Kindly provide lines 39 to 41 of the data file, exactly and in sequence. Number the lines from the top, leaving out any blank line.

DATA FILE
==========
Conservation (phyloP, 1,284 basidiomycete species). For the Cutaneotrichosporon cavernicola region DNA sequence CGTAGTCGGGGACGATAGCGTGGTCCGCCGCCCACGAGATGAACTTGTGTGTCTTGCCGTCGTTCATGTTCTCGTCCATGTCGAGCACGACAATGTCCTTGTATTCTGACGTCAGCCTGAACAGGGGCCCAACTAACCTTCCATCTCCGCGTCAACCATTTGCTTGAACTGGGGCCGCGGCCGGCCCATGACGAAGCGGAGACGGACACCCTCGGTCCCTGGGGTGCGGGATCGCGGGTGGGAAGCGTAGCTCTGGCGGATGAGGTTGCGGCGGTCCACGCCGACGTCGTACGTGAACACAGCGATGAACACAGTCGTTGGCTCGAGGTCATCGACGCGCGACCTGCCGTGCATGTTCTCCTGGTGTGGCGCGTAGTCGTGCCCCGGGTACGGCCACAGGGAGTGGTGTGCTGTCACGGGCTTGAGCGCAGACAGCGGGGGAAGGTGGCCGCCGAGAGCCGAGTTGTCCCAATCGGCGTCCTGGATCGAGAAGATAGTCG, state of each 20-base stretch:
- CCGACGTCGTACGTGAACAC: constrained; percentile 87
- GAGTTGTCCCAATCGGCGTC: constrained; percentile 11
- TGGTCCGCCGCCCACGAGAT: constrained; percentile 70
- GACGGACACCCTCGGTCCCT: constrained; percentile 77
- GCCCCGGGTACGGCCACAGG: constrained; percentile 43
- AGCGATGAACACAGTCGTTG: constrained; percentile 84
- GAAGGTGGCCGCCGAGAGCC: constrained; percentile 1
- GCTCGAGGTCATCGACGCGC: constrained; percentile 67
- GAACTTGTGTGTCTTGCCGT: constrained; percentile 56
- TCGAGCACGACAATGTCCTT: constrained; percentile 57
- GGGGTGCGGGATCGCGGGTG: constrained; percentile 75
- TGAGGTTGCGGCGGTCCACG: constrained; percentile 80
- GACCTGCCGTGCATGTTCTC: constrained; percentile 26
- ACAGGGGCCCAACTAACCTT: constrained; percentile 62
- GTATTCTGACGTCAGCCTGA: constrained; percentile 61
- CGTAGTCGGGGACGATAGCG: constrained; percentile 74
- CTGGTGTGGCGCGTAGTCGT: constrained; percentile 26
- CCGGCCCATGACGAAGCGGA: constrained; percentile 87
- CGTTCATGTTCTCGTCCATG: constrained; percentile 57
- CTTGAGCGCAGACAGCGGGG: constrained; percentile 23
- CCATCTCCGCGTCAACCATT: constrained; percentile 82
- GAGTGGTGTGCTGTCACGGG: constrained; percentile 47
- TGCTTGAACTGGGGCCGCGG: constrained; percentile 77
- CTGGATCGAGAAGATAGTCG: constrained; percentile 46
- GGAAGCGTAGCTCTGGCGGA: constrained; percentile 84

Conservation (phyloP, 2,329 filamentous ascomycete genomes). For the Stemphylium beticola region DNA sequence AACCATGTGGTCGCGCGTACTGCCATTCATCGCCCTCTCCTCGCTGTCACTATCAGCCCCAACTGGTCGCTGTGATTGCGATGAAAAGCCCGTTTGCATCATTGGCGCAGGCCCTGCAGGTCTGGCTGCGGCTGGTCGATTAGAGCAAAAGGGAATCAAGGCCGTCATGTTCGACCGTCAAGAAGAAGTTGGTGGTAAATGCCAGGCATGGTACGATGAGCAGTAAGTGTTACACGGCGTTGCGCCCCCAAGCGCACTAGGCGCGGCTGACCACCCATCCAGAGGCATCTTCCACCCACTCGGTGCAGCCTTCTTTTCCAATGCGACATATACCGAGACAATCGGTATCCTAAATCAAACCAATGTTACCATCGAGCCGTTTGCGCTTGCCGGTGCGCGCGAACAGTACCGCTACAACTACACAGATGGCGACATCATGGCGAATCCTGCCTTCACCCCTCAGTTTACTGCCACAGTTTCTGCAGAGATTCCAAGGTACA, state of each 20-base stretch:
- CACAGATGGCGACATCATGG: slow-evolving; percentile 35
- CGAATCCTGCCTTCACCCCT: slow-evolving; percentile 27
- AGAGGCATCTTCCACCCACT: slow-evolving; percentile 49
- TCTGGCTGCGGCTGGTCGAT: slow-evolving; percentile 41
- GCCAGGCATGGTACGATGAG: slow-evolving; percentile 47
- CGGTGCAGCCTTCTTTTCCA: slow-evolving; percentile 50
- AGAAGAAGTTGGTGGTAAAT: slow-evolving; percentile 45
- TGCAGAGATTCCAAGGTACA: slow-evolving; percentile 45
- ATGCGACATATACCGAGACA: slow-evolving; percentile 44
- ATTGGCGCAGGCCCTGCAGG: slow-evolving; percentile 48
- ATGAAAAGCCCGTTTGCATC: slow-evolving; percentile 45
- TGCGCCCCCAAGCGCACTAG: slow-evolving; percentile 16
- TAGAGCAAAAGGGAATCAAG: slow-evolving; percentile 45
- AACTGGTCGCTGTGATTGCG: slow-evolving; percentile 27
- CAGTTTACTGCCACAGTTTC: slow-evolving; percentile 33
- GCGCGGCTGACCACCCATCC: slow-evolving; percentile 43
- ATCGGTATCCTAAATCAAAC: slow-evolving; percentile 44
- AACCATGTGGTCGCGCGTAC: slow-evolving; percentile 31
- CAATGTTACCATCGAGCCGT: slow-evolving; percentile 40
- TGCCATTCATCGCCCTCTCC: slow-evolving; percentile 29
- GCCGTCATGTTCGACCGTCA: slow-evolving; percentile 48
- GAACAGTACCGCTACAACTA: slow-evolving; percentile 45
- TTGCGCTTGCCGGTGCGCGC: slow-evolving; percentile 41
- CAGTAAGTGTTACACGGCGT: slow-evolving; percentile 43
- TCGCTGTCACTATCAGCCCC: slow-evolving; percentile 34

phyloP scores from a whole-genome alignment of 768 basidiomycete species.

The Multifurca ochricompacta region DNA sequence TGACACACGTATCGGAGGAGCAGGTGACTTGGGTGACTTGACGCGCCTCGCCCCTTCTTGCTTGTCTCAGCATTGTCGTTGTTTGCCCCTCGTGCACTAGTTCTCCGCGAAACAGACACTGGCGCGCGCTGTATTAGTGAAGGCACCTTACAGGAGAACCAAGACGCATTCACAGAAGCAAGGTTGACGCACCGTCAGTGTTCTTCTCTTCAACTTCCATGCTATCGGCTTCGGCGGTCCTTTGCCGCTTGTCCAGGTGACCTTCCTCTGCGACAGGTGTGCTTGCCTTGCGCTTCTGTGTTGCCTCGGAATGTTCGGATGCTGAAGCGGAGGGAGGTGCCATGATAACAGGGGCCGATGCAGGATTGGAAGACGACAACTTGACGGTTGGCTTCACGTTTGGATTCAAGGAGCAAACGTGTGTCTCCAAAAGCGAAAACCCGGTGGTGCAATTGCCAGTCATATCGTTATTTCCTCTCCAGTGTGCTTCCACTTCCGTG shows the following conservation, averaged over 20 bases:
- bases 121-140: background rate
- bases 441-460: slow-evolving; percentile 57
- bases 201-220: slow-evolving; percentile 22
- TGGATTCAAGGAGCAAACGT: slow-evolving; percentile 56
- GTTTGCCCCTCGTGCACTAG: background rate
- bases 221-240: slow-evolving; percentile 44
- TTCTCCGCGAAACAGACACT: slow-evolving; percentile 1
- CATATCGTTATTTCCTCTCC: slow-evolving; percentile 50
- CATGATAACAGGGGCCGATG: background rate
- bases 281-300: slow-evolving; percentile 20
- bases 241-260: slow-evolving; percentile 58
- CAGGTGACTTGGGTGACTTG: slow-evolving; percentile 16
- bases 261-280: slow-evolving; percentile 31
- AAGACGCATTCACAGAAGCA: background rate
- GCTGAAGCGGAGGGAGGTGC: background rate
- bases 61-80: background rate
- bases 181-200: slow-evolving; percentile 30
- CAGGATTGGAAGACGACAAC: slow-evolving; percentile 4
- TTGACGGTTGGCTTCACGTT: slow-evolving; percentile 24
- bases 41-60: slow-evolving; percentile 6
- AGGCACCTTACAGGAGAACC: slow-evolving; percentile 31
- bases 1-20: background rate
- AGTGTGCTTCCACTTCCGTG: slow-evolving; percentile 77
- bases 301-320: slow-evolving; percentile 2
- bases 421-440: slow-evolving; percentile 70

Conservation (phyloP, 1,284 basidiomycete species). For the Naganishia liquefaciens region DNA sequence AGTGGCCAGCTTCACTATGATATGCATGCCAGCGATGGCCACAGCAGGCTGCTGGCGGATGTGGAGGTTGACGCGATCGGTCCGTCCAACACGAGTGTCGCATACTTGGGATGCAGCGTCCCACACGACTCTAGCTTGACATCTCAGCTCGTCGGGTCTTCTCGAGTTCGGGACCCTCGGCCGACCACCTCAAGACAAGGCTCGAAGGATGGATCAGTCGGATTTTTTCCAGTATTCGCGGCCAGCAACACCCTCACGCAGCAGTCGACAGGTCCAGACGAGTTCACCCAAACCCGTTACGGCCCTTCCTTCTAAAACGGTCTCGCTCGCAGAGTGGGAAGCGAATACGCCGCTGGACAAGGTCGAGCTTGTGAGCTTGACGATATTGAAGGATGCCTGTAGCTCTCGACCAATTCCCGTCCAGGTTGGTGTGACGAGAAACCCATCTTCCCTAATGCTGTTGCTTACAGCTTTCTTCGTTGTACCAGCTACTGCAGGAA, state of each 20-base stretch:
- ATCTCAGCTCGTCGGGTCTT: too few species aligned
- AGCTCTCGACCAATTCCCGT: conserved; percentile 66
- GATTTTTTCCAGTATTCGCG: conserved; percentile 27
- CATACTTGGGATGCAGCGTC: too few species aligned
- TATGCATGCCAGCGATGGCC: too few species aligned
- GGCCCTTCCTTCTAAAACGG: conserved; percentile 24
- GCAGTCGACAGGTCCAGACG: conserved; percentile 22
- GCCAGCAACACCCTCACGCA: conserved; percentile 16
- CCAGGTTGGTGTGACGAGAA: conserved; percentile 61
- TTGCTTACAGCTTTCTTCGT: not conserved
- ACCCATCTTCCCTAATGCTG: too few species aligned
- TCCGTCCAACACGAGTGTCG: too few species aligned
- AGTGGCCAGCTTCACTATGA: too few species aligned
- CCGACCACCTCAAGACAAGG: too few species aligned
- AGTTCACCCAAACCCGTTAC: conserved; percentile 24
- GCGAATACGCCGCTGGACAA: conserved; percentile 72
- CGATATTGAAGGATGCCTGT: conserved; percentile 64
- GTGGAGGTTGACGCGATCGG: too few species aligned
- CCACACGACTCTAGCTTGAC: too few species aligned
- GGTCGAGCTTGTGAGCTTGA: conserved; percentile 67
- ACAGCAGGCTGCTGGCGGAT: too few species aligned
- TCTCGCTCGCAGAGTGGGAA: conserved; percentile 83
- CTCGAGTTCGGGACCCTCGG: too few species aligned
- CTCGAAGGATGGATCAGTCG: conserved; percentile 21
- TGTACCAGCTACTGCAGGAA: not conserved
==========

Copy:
- TGCGCCCCCAAGCGCACTAG: slow-evolving; percentile 16
- TAGAGCAAAAGGGAATCAAG: slow-evolving; percentile 45
- AACTGGTCGCTGTGATTGCG: slow-evolving; percentile 27